I say that, and yet, in an important way, we were no better than this rude, thoughtless mayor. Of course our homeless are to be swept away, to somewhere invisible; we're getting sucked right into this cattle chute that’s so alluring at the moment. We might ascribe our activists’ joint and several silences at the meeting to the civic unity we all want, to commit ourselves as a team and solve a grave emergency well. Instead, I fear we’re simply well schooled, like those who stayed away and those who always stay silent, thinking their voice doesn’t matter. We were afraid to seem as crazy or impractical as Peter, the vegetarian/evangelical/conspiracist, who stormed out in the middle, after a God-tinged pronouncement about faithlessness and hypocrisy and Article 21. I only hope we don't look back in a year and realize that his was the nearest to the right response of all of us. We should be frightened much more easily than we are out of this meekness when our public servants mix this imperious dominion with such a mush of do-gooder smarminess. Which of us stood and cried, "Are you still planning on destroying the homes at 6th street?" And which of us, hearing that, would've shouted along, until they had to answer a simple fucking question, one that they knew we would ask if we knew the depths of their manipulation? And what would we have done if they had answered yes? Would we have boo'd for 30 seconds, and murmured to ourselves about fighting them some coming day, on some related subject? What good, exactly, would any of that do for the homeless under the 6th street bridge, who lose their home next Tuesday? They risk their health and all their comfort in this fight against inequality: what do I risk when I speak out? 

Quiet we were, though, and patient, through what on balance ended up a waste of time, outside of much of the public commentary, a couple of decent official's questions, and one or two practical statements. The citizen's reward for our individual attention, care, and consideration was that 90 seconds we had to speak at the supervisors while they dealt with other issues (as is their wont. Most of the councilpersons, in contrast, were relatively quite attentive.) For the supervisors don't see it as their job to listen during public comment, much less communicate; their presence is what we pay for, no more. In the shadow of disaster, that disrespect and inattentiveness is a terrible trait to exhibit, with an unknown new spike of risk slathered atop the risk we've constantly dealt with from it. Supervisors don't have an alternate magic or telepathic means of gaining the mind of the citizenry during emergency, when a sense of reality at the ground level is so urgent and so hard to see. Or do they seek the minds of others behind the scenes instead, with thoughts that seem more worthy?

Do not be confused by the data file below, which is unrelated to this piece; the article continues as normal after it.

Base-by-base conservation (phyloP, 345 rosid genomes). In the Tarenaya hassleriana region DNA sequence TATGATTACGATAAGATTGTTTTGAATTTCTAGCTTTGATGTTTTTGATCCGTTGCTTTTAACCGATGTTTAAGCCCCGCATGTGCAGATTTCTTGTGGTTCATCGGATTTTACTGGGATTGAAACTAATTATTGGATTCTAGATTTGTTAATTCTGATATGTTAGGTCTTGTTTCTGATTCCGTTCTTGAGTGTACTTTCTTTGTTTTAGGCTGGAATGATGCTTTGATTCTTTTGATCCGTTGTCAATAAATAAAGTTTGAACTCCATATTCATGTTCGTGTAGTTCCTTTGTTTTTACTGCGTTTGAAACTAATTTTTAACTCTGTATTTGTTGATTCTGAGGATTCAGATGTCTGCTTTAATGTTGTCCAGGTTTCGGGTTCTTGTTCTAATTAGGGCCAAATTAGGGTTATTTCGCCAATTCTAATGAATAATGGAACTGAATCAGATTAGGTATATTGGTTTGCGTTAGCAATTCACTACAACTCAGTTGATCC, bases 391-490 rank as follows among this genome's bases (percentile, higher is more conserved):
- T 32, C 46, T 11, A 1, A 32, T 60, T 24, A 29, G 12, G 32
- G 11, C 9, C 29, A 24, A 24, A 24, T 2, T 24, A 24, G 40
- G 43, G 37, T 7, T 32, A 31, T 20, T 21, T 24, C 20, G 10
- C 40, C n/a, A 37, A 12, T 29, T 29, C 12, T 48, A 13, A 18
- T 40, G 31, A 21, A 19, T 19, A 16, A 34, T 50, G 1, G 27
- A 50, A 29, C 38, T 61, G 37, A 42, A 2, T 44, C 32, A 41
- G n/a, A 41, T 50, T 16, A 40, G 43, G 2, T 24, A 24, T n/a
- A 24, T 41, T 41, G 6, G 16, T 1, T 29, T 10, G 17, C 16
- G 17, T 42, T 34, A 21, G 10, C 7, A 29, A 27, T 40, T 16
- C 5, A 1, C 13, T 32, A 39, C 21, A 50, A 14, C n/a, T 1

An *utter* lack of discussion or engagement with any citizen, for or against any suggestion, no matter how prepared the speaker, or how experienced, or professional, or pointed, or pertinent. No questions: "I'm sorry, I didn't catch your last." "How do you think we should finance this, then?" "Will you speak with me after, please?" No comments, stern or kind; not a one. No spoken thank yous I heard, other than the one used unremittingly as a broom by the mayor, to scoot the unwashed rapidly away when their widow’s mite of time had vanished. No recommendations explicitly acknowledged as helpful, or important. No notes taken of ideas, not that I could see; no sum up of any ideas, no agenda or potential agenda items proffered from any citizen words. No criticism, pointed or poor, answered with even a word. 

None of the many excellent points about process, finance, direction, concerns or priority brought up in public commentary will be reflected in the minutes, either, for us to take up as a cause, between events. Just the names of the speakers will show in minutes, like the names of the long-dead on tombstones, the rest of their story lost forever. No human interaction with the People even in crisis, beyond that required by a jaundiced interpretation of the Brown Act, with the common twisting of its brilliant, clear first two paragraphs, where two-way communication and clarity as to the officials' minds is spoken of as the hallmark of a democratic republic, with public comment time as the principle's chief diadem. No; instead, the hurried, impatient tones of a man beyond his depth, shuffling us along. 

It may go swimmingly from here; I just doubt it. It's hard to not feel nervous about the disorganization, the lack of useful handholds of information, and the willfully impatient, removed attitude of our representatives. I see a government poised to turn to counsel far from the citizenry, with the predictable waste, cruelty, and delay.